| A vendor sells vegetables at Aanta Ghat in Patna on Tuesday. Picture by Jai Prakash |
Monsoon, Navratri, Phailin, Bakrid… the blame game list is endless; so are the woes of people heading to mor- ning markets.
In the festive market dominated by all sorts of vegetables, onion is still the priciest. And, ask any retailer or a vendor. The answer is the same. “Due to continuous rainfall, the trucks carrying vegetables could not reach the markets. We have to buy vegetables from local vendors at market price instead of wholesale price. As a result, the price of all vegetables has gone up,” reasoned Renu Devi, a vendor, who was seen talking at a high pitch with her customers to come to a negotiable price.
In the aftermath of cyclone Phailin, people have been left only to keep onion out of their platter. Recipes have to be made innovative to fit into family budget even at a time when relatives and friends drop in to celebrate the festive days together. To add pain to their pockets, downpour for more than 48 hours across the state have affected the supply of vegetables to the wholesale markets of Patna.
Onion took a sharp rise of Rs 10 leading to Rs 70 per kg at Aanta Ghat vegetable market on Tuesday. Festivals have hardly come to their rescue. “Due to Bakrid, the vegetable price is sky-rocketing. The vendors are in the habit of raising prices as buying vegetables become a necessity during festivals. The onion prices are simply not affordable at present,” said Md Shamsher, a resident of Mandiri.
Only last month, the steady price rice of onion has become a national issue. Unfortunately, the graph has not changed much as the local supply chain has been affected because of incessant rainfall during the last two days of Durga Puja. Shyam Singh, a vegetable vendor at Aanta Ghat, said: “Due to heavy rain, onions kept in storages got damaged leading to an exorbitant increase in the price. Many boats from the diara areas were not able to supply vegetables to us on time as the rivers were in spate.”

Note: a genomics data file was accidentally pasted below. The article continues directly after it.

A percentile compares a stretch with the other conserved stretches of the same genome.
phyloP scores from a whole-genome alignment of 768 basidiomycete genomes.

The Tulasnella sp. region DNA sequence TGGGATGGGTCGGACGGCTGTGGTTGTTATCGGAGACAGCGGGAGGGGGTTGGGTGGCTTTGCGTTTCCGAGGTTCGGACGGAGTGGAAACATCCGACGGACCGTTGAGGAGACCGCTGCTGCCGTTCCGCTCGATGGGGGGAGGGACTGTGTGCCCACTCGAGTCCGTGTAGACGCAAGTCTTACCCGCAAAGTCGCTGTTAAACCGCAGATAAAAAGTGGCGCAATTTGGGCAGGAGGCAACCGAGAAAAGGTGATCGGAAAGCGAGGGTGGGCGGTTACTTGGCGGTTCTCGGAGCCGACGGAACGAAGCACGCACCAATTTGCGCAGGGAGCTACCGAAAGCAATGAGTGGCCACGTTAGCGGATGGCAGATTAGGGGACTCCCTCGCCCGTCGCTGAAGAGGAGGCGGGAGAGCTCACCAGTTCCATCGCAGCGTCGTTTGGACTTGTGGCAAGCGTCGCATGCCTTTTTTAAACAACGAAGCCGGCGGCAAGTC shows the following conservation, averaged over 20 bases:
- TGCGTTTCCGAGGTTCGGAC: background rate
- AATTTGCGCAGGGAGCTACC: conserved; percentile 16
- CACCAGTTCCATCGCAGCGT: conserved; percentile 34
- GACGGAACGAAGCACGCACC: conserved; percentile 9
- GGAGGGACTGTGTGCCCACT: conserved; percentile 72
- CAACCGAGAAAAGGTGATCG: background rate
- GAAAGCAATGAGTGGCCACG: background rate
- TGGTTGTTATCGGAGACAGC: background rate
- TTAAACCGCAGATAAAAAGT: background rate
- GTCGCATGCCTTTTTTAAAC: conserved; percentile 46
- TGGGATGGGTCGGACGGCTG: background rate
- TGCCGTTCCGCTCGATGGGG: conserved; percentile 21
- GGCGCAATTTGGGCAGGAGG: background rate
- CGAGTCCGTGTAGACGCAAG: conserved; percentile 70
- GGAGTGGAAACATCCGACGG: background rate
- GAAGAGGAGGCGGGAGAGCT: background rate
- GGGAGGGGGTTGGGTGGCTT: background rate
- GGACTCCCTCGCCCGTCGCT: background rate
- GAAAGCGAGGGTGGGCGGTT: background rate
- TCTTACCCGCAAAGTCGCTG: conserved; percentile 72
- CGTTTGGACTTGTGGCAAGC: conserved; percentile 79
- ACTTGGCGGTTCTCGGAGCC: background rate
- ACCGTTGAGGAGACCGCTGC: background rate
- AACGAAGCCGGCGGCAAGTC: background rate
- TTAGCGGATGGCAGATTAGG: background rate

The residents have squarely blamed the vegetable vendors waging a virtual war. “The vendors are responsible behind the sudden spurt in the price of common vegetables. The local vendors just raise prices of vegetables on their whims and fancies. There are different rates of same vegetable at one market. It shows that the prices of vegetables are not regulated properly,” said Pratibha Sinha, a resident of Bakargunj.
However, vendors had their side of the story too. “I am selling the vegetables, which were in stock. I am also compelled to increase the price because of shortage in supply,” added Shyam.
Kamal, another resident of Patliputra, wondered why the government could not do anything in controlling the steady price rise.
Like Shyam, there are many such vendors waiting for the stock to arrive. Raju, a vendor at Kadamkuan market, said he could not even put up his stall. “Due to late supply of the vegetables, I am not able to put up my small kiosk. During festive season, the demand of vegetables is more than usual. But forget cashing in on it, I am suffering a huge loss despite ordering adequate stocks well in advance,” lamented Raju.